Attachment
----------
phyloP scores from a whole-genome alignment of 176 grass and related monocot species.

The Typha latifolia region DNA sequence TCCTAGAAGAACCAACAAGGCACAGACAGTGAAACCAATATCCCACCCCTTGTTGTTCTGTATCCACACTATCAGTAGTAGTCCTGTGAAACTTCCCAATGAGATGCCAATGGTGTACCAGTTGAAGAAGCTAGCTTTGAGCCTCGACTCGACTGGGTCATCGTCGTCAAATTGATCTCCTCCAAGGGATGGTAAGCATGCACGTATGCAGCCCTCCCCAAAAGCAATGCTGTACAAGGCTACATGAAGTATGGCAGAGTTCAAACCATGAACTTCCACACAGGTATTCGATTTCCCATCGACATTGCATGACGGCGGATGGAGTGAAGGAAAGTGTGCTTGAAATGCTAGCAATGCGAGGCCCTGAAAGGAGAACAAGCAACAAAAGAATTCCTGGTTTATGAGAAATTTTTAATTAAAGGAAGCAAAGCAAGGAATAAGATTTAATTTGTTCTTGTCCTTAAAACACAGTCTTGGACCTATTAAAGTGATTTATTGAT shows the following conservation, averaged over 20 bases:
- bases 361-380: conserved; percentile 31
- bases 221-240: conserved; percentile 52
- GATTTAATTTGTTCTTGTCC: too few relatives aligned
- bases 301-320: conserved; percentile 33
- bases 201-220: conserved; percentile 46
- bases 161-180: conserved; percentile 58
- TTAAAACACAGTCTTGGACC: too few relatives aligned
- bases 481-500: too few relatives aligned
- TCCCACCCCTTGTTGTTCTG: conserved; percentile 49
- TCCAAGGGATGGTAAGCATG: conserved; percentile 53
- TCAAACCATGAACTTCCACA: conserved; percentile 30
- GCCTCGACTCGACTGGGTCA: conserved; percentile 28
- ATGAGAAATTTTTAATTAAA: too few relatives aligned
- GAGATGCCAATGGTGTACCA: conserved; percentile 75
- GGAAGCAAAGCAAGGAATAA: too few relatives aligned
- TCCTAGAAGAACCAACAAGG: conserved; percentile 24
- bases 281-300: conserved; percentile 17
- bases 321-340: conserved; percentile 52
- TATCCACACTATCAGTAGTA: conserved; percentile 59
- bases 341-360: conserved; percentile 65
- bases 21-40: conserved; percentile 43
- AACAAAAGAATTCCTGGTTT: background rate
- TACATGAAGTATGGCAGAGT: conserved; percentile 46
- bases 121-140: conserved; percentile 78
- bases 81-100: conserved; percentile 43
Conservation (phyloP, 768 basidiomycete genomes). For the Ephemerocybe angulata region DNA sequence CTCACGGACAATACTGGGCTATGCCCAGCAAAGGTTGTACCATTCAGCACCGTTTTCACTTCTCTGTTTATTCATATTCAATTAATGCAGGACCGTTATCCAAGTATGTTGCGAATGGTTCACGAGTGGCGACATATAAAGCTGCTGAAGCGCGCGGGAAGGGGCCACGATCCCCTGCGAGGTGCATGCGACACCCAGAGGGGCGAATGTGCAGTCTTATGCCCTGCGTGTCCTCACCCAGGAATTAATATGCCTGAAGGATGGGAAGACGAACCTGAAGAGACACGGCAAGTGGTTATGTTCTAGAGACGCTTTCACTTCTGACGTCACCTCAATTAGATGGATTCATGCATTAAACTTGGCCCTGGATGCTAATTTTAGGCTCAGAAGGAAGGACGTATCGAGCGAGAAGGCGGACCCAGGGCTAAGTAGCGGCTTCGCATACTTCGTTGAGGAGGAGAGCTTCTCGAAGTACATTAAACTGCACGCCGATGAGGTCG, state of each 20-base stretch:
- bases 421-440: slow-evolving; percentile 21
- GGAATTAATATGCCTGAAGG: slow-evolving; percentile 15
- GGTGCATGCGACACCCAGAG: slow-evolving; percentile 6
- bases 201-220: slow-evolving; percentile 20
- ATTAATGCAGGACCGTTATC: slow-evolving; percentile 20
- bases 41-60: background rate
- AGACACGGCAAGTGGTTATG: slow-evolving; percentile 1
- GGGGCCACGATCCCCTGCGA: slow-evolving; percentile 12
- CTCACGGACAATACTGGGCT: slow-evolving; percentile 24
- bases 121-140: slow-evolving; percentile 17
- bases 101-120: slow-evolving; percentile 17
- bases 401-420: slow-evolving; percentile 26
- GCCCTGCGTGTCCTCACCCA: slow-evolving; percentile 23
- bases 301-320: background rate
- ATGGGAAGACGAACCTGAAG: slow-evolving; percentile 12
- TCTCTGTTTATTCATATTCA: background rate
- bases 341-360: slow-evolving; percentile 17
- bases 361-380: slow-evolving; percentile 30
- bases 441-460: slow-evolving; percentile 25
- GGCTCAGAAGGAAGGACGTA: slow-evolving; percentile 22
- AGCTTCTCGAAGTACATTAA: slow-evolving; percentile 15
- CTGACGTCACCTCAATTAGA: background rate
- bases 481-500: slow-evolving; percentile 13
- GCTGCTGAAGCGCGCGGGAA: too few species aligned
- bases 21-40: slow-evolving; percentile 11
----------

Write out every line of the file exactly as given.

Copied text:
phyloP scores from a whole-genome alignment of 176 grass and related monocot species.

The Typha latifolia region DNA sequence TCCTAGAAGAACCAACAAGGCACAGACAGTGAAACCAATATCCCACCCCTTGTTGTTCTGTATCCACACTATCAGTAGTAGTCCTGTGAAACTTCCCAATGAGATGCCAATGGTGTACCAGTTGAAGAAGCTAGCTTTGAGCCTCGACTCGACTGGGTCATCGTCGTCAAATTGATCTCCTCCAAGGGATGGTAAGCATGCACGTATGCAGCCCTCCCCAAAAGCAATGCTGTACAAGGCTACATGAAGTATGGCAGAGTTCAAACCATGAACTTCCACACAGGTATTCGATTTCCCATCGACATTGCATGACGGCGGATGGAGTGAAGGAAAGTGTGCTTGAAATGCTAGCAATGCGAGGCCCTGAAAGGAGAACAAGCAACAAAAGAATTCCTGGTTTATGAGAAATTTTTAATTAAAGGAAGCAAAGCAAGGAATAAGATTTAATTTGTTCTTGTCCTTAAAACACAGTCTTGGACCTATTAAAGTGATTTATTGAT shows the following conservation, averaged over 20 bases:
- bases 361-380: conserved; percentile 31
- bases 221-240: conserved; percentile 52
- GATTTAATTTGTTCTTGTCC: too few relatives aligned
- bases 301-320: conserved; percentile 33
- bases 201-220: conserved; percentile 46
- bases 161-180: conserved; percentile 58
- TTAAAACACAGTCTTGGACC: too few relatives aligned
- bases 481-500: too few relatives aligned
- TCCCACCCCTTGTTGTTCTG: conserved; percentile 49
- TCCAAGGGATGGTAAGCATG: conserved; percentile 53
- TCAAACCATGAACTTCCACA: conserved; percentile 30
- GCCTCGACTCGACTGGGTCA: conserved; percentile 28
- ATGAGAAATTTTTAATTAAA: too few relatives aligned
- GAGATGCCAATGGTGTACCA: conserved; percentile 75
- GGAAGCAAAGCAAGGAATAA: too few relatives aligned
- TCCTAGAAGAACCAACAAGG: conserved; percentile 24
- bases 281-300: conserved; percentile 17
- bases 321-340: conserved; percentile 52
- TATCCACACTATCAGTAGTA: conserved; percentile 59
- bases 341-360: conserved; percentile 65
- bases 21-40: conserved; percentile 43
- AACAAAAGAATTCCTGGTTT: background rate
- TACATGAAGTATGGCAGAGT: conserved; percentile 46
- bases 121-140: conserved; percentile 78
- bases 81-100: conserved; percentile 43
Conservation (phyloP, 768 basidiomycete genomes). For the Ephemerocybe angulata region DNA sequence CTCACGGACAATACTGGGCTATGCCCAGCAAAGGTTGTACCATTCAGCACCGTTTTCACTTCTCTGTTTATTCATATTCAATTAATGCAGGACCGTTATCCAAGTATGTTGCGAATGGTTCACGAGTGGCGACATATAAAGCTGCTGAAGCGCGCGGGAAGGGGCCACGATCCCCTGCGAGGTGCATGCGACACCCAGAGGGGCGAATGTGCAGTCTTATGCCCTGCGTGTCCTCACCCAGGAATTAATATGCCTGAAGGATGGGAAGACGAACCTGAAGAGACACGGCAAGTGGTTATGTTCTAGAGACGCTTTCACTTCTGACGTCACCTCAATTAGATGGATTCATGCATTAAACTTGGCCCTGGATGCTAATTTTAGGCTCAGAAGGAAGGACGTATCGAGCGAGAAGGCGGACCCAGGGCTAAGTAGCGGCTTCGCATACTTCGTTGAGGAGGAGAGCTTCTCGAAGTACATTAAACTGCACGCCGATGAGGTCG, state of each 20-base stretch:
- bases 421-440: slow-evolving; percentile 21
- GGAATTAATATGCCTGAAGG: slow-evolving; percentile 15
- GGTGCATGCGACACCCAGAG: slow-evolving; percentile 6
- bases 201-220: slow-evolving; percentile 20
- ATTAATGCAGGACCGTTATC: slow-evolving; percentile 20
- bases 41-60: background rate
- AGACACGGCAAGTGGTTATG: slow-evolving; percentile 1
- GGGGCCACGATCCCCTGCGA: slow-evolving; percentile 12
- CTCACGGACAATACTGGGCT: slow-evolving; percentile 24
- bases 121-140: slow-evolving; percentile 17
- bases 101-120: slow-evolving; percentile 17
- bases 401-420: slow-evolving; percentile 26
- GCCCTGCGTGTCCTCACCCA: slow-evolving; percentile 23
- bases 301-320: background rate
- ATGGGAAGACGAACCTGAAG: slow-evolving; percentile 12
- TCTCTGTTTATTCATATTCA: background rate
- bases 341-360: slow-evolving; percentile 17
- bases 361-380: slow-evolving; percentile 30
- bases 441-460: slow-evolving; percentile 25
- GGCTCAGAAGGAAGGACGTA: slow-evolving; percentile 22
- AGCTTCTCGAAGTACATTAA: slow-evolving; percentile 15
- CTGACGTCACCTCAATTAGA: background rate
- bases 481-500: slow-evolving; percentile 13
- GCTGCTGAAGCGCGCGGGAA: too few species aligned
- bases 21-40: slow-evolving; percentile 11